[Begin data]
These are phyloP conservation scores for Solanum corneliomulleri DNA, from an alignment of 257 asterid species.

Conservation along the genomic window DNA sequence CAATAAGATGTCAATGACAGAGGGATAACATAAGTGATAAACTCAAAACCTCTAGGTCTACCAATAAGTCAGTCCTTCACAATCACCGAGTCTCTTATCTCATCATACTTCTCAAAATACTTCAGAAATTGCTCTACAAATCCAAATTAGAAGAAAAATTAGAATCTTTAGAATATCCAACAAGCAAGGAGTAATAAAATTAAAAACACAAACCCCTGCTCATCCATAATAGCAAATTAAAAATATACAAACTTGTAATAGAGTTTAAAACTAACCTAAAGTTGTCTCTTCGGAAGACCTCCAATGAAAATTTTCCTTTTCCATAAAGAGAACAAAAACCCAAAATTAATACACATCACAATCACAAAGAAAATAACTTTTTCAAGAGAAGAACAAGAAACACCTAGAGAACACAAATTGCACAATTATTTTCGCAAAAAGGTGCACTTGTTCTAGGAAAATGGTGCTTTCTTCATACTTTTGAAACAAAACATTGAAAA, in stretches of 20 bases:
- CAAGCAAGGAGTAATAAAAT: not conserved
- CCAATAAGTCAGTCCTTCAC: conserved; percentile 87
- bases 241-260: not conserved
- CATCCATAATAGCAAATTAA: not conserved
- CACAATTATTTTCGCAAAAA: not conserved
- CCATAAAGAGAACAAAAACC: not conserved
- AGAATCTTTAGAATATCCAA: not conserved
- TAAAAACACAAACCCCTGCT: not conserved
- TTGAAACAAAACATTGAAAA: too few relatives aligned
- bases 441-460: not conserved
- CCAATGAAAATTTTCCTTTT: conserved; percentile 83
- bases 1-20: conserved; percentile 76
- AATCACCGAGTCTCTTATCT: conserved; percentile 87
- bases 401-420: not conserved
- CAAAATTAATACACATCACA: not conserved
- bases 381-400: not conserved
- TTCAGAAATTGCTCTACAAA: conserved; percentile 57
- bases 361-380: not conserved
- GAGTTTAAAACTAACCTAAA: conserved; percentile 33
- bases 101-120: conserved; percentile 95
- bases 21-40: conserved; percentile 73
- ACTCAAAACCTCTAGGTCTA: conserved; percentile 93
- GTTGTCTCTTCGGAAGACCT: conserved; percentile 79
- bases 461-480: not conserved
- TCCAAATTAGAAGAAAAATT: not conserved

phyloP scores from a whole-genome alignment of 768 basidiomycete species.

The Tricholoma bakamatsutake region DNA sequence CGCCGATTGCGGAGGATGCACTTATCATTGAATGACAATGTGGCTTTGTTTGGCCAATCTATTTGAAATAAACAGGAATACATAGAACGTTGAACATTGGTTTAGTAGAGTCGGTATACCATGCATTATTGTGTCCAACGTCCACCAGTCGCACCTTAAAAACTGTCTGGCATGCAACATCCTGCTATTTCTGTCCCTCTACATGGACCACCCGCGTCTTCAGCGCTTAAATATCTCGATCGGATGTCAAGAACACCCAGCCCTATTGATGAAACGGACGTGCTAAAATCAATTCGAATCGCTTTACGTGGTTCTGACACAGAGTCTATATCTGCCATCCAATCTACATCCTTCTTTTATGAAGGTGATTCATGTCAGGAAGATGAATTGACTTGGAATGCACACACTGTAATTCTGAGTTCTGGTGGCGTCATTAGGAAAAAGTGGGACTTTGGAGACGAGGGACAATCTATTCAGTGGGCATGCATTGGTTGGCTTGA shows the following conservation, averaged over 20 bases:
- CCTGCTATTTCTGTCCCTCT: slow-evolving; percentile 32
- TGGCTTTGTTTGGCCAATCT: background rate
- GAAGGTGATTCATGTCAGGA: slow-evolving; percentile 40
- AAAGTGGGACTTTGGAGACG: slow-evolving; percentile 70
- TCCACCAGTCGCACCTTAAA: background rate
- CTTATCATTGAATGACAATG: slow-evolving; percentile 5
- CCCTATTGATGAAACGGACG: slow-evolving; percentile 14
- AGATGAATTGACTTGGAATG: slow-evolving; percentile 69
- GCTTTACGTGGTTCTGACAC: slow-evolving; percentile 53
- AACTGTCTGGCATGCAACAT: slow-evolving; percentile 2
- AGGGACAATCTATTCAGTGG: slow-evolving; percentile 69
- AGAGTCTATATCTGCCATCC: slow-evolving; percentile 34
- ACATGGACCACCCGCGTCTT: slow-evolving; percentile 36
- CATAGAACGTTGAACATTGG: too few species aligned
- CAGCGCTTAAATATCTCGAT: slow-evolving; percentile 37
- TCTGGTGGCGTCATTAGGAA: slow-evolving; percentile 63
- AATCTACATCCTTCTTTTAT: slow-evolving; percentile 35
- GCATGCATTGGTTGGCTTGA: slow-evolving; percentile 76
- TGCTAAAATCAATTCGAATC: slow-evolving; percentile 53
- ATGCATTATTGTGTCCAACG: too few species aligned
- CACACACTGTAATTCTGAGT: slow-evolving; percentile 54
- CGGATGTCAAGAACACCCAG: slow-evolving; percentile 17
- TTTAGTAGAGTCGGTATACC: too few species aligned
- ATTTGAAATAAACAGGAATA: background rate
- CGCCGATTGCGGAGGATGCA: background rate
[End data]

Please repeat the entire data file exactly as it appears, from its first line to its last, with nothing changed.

These are phyloP conservation scores for Solanum corneliomulleri DNA, from an alignment of 257 asterid species.

Conservation along the genomic window DNA sequence CAATAAGATGTCAATGACAGAGGGATAACATAAGTGATAAACTCAAAACCTCTAGGTCTACCAATAAGTCAGTCCTTCACAATCACCGAGTCTCTTATCTCATCATACTTCTCAAAATACTTCAGAAATTGCTCTACAAATCCAAATTAGAAGAAAAATTAGAATCTTTAGAATATCCAACAAGCAAGGAGTAATAAAATTAAAAACACAAACCCCTGCTCATCCATAATAGCAAATTAAAAATATACAAACTTGTAATAGAGTTTAAAACTAACCTAAAGTTGTCTCTTCGGAAGACCTCCAATGAAAATTTTCCTTTTCCATAAAGAGAACAAAAACCCAAAATTAATACACATCACAATCACAAAGAAAATAACTTTTTCAAGAGAAGAACAAGAAACACCTAGAGAACACAAATTGCACAATTATTTTCGCAAAAAGGTGCACTTGTTCTAGGAAAATGGTGCTTTCTTCATACTTTTGAAACAAAACATTGAAAA, in stretches of 20 bases:
- CAAGCAAGGAGTAATAAAAT: not conserved
- CCAATAAGTCAGTCCTTCAC: conserved; percentile 87
- bases 241-260: not conserved
- CATCCATAATAGCAAATTAA: not conserved
- CACAATTATTTTCGCAAAAA: not conserved
- CCATAAAGAGAACAAAAACC: not conserved
- AGAATCTTTAGAATATCCAA: not conserved
- TAAAAACACAAACCCCTGCT: not conserved
- TTGAAACAAAACATTGAAAA: too few relatives aligned
- bases 441-460: not conserved
- CCAATGAAAATTTTCCTTTT: conserved; percentile 83
- bases 1-20: conserved; percentile 76
- AATCACCGAGTCTCTTATCT: conserved; percentile 87
- bases 401-420: not conserved
- CAAAATTAATACACATCACA: not conserved
- bases 381-400: not conserved
- TTCAGAAATTGCTCTACAAA: conserved; percentile 57
- bases 361-380: not conserved
- GAGTTTAAAACTAACCTAAA: conserved; percentile 33
- bases 101-120: conserved; percentile 95
- bases 21-40: conserved; percentile 73
- ACTCAAAACCTCTAGGTCTA: conserved; percentile 93
- GTTGTCTCTTCGGAAGACCT: conserved; percentile 79
- bases 461-480: not conserved
- TCCAAATTAGAAGAAAAATT: not conserved

phyloP scores from a whole-genome alignment of 768 basidiomycete species.

The Tricholoma bakamatsutake region DNA sequence CGCCGATTGCGGAGGATGCACTTATCATTGAATGACAATGTGGCTTTGTTTGGCCAATCTATTTGAAATAAACAGGAATACATAGAACGTTGAACATTGGTTTAGTAGAGTCGGTATACCATGCATTATTGTGTCCAACGTCCACCAGTCGCACCTTAAAAACTGTCTGGCATGCAACATCCTGCTATTTCTGTCCCTCTACATGGACCACCCGCGTCTTCAGCGCTTAAATATCTCGATCGGATGTCAAGAACACCCAGCCCTATTGATGAAACGGACGTGCTAAAATCAATTCGAATCGCTTTACGTGGTTCTGACACAGAGTCTATATCTGCCATCCAATCTACATCCTTCTTTTATGAAGGTGATTCATGTCAGGAAGATGAATTGACTTGGAATGCACACACTGTAATTCTGAGTTCTGGTGGCGTCATTAGGAAAAAGTGGGACTTTGGAGACGAGGGACAATCTATTCAGTGGGCATGCATTGGTTGGCTTGA shows the following conservation, averaged over 20 bases:
- CCTGCTATTTCTGTCCCTCT: slow-evolving; percentile 32
- TGGCTTTGTTTGGCCAATCT: background rate
- GAAGGTGATTCATGTCAGGA: slow-evolving; percentile 40
- AAAGTGGGACTTTGGAGACG: slow-evolving; percentile 70
- TCCACCAGTCGCACCTTAAA: background rate
- CTTATCATTGAATGACAATG: slow-evolving; percentile 5
- CCCTATTGATGAAACGGACG: slow-evolving; percentile 14
- AGATGAATTGACTTGGAATG: slow-evolving; percentile 69
- GCTTTACGTGGTTCTGACAC: slow-evolving; percentile 53
- AACTGTCTGGCATGCAACAT: slow-evolving; percentile 2
- AGGGACAATCTATTCAGTGG: slow-evolving; percentile 69
- AGAGTCTATATCTGCCATCC: slow-evolving; percentile 34
- ACATGGACCACCCGCGTCTT: slow-evolving; percentile 36
- CATAGAACGTTGAACATTGG: too few species aligned
- CAGCGCTTAAATATCTCGAT: slow-evolving; percentile 37
- TCTGGTGGCGTCATTAGGAA: slow-evolving; percentile 63
- AATCTACATCCTTCTTTTAT: slow-evolving; percentile 35
- GCATGCATTGGTTGGCTTGA: slow-evolving; percentile 76
- TGCTAAAATCAATTCGAATC: slow-evolving; percentile 53
- ATGCATTATTGTGTCCAACG: too few species aligned
- CACACACTGTAATTCTGAGT: slow-evolving; percentile 54
- CGGATGTCAAGAACACCCAG: slow-evolving; percentile 17
- TTTAGTAGAGTCGGTATACC: too few species aligned
- ATTTGAAATAAACAGGAATA: background rate
- CGCCGATTGCGGAGGATGCA: background rate